The **McLaurin**'s series for the **exponential**
function exp(x) is

1 + x + x^2 / 2 + x^3 / 6 + ... + x^i / i! + ....

It has an infinite radius of convergence; that is, it converges for all bounded values of x.

The ratio of (n+1)-th term to the n-th term is x / (n+1) which
(as it should), for any *fixed* x, approaches zero as n
increases without bound.

It can be shown that its **addition theorem** is
exp(x + y) = exp(x) * exp(y).

It also can be shown that the exponential function satisfieis
the **linear ordinary differential equation** of *first*
**order**, with *constant* **coefficients:**

d exp(x) / dx - exp(x) = 0.

The exponential function is **singly periodic**,
with a **modulus of periodicity** of 2 pi i.

Finally, it can be shown that any one of these three properties characterizes the exponential function; that is, any one could be used as the definition, then both of the other two derived from it as theorems.

Trigonometry is the study of the various commonly-occuring
sums and products of the exponential function. The **hyperbolic functions**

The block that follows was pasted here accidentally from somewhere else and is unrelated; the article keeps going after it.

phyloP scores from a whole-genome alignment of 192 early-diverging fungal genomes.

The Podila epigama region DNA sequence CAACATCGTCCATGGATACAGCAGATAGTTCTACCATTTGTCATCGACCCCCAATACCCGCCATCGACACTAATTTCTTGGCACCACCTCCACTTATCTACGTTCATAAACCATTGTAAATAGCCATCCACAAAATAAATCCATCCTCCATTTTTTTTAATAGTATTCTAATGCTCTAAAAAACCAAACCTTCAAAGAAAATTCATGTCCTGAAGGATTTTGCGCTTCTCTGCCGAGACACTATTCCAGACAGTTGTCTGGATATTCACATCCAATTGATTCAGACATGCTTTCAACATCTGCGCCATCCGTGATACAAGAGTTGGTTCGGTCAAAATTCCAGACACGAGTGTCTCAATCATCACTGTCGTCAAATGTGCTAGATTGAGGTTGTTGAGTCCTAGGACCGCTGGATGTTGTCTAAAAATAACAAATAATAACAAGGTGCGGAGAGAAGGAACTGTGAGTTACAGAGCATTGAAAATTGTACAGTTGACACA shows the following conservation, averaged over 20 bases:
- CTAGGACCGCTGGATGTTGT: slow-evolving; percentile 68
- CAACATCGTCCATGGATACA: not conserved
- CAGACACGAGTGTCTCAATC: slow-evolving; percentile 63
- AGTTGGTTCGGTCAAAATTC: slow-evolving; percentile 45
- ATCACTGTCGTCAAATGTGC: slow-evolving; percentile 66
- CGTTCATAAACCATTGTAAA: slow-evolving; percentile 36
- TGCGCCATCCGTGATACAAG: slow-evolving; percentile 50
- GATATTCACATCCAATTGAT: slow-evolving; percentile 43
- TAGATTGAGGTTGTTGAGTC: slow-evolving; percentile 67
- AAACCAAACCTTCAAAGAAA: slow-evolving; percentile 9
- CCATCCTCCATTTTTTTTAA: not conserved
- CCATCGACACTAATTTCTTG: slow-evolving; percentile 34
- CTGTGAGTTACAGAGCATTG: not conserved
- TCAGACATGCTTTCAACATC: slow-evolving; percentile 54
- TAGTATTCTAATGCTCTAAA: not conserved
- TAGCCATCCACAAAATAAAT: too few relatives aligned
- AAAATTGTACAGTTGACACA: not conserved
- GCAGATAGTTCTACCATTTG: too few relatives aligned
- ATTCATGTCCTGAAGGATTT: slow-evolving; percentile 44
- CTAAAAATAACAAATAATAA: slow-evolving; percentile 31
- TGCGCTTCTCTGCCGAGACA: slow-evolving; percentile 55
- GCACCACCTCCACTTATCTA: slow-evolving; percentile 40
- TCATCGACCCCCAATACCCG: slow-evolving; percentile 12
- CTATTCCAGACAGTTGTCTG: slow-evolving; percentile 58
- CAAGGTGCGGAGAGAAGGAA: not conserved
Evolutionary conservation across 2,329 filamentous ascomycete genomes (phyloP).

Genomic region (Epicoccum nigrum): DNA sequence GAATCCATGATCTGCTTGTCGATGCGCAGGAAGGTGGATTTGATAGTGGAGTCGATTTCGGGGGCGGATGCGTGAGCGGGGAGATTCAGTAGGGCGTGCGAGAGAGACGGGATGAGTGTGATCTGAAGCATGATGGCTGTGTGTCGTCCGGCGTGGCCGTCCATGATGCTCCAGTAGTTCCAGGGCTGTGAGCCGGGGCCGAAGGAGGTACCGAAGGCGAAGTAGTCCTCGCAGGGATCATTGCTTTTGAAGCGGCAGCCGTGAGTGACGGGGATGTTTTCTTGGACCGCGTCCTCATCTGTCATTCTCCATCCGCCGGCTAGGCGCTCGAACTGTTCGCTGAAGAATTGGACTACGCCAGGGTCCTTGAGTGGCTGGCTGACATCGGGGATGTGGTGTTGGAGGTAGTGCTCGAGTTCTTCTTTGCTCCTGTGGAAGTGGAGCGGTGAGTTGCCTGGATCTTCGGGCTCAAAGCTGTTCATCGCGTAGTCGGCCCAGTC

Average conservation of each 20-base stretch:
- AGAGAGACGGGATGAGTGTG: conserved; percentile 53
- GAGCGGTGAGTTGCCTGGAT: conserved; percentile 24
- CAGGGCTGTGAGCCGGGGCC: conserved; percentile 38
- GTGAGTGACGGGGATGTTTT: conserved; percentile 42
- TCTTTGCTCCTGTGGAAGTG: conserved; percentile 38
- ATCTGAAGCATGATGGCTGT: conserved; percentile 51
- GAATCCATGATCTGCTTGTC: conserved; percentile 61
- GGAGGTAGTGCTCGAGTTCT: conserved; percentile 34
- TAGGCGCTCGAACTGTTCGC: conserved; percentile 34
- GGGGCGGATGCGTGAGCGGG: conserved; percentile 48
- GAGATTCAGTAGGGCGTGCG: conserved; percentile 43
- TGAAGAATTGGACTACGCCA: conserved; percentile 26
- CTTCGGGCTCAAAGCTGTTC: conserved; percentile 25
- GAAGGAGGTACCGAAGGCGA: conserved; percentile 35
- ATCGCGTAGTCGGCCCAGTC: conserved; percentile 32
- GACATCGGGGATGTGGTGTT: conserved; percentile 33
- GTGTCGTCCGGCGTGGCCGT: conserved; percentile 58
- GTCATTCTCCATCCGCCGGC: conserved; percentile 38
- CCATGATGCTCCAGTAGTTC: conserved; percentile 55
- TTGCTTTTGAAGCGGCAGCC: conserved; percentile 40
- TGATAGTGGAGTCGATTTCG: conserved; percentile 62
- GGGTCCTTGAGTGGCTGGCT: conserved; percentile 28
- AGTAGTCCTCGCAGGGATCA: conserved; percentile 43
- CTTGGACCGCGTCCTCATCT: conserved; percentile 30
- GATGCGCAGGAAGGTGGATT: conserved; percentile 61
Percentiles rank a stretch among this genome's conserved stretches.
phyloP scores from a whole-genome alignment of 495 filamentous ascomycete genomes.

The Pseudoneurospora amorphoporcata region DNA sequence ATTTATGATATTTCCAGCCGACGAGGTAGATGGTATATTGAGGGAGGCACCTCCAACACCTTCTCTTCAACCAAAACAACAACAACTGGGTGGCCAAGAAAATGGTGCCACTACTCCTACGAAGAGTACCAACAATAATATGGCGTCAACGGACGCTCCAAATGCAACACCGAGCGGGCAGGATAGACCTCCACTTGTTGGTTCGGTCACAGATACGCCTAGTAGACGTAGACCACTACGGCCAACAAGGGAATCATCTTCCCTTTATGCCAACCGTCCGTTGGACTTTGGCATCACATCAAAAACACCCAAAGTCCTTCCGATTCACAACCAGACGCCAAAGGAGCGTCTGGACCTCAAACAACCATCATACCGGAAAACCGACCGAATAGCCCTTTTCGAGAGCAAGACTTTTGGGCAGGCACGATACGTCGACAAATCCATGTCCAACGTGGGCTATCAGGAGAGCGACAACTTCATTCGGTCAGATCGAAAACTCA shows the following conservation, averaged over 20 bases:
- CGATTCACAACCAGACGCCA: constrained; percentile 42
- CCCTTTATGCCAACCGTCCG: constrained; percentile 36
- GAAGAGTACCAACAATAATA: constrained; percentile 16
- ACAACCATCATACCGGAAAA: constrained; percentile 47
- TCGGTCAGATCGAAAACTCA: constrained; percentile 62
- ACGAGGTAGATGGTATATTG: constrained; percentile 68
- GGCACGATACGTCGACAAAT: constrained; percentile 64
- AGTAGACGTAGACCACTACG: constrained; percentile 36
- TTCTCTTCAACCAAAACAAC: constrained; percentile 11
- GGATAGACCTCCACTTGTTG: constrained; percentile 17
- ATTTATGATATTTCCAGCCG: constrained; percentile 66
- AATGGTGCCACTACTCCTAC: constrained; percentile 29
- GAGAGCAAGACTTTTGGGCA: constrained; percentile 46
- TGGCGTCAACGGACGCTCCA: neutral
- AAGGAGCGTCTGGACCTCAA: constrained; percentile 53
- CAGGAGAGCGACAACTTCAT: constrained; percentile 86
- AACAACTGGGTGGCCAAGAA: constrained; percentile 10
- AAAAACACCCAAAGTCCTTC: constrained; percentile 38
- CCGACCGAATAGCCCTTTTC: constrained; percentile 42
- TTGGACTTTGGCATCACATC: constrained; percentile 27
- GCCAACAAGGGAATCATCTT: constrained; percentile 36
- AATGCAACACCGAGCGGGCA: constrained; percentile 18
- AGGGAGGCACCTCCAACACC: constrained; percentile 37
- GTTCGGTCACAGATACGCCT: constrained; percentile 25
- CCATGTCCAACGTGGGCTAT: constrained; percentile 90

are the real, while the **circular
functions** are the purely imaginary counterparts.

While the Mclaurin's series converges for any finite complex x, the addition theorem should be employed, as an aid, for ease and speed of computation. The exponential of a complex x = a + i b (where a and b are real-complex numbers) is

exp(x) = exp(a + i b) = exp(a) (cos(b) + i sin(b))

Also, integral powers of epsilon = exp(1) should be factored out so that the argument x in the McLaurin's sesries is abs(x) <= 1 / 2. The integral powers of epsilon may be computed by judicious use of successive squaring.

We define a ^ b as exp(b ln(a)), where we have named the **inverse**
of the exponential function as the **logarithmic**
function ln(x). For b a natural number, it may be shown by
Mathematical induction, from the addition theorem, that a ^ b is
the product of a multiplied by itself b times. Thus, the present
definition of a ^ b **extends** the
successive-multiplication definition to any complex number b.

It may be shown, by **l'Hospital**'s
rule, that the limit, as n approaches zero, of (1 + n x) ^ (1 /
n) is exp(x).

Copywrite © 1997 R. I. 'Scibor-Marchocki last modified on Thursday 07-th of August 1997.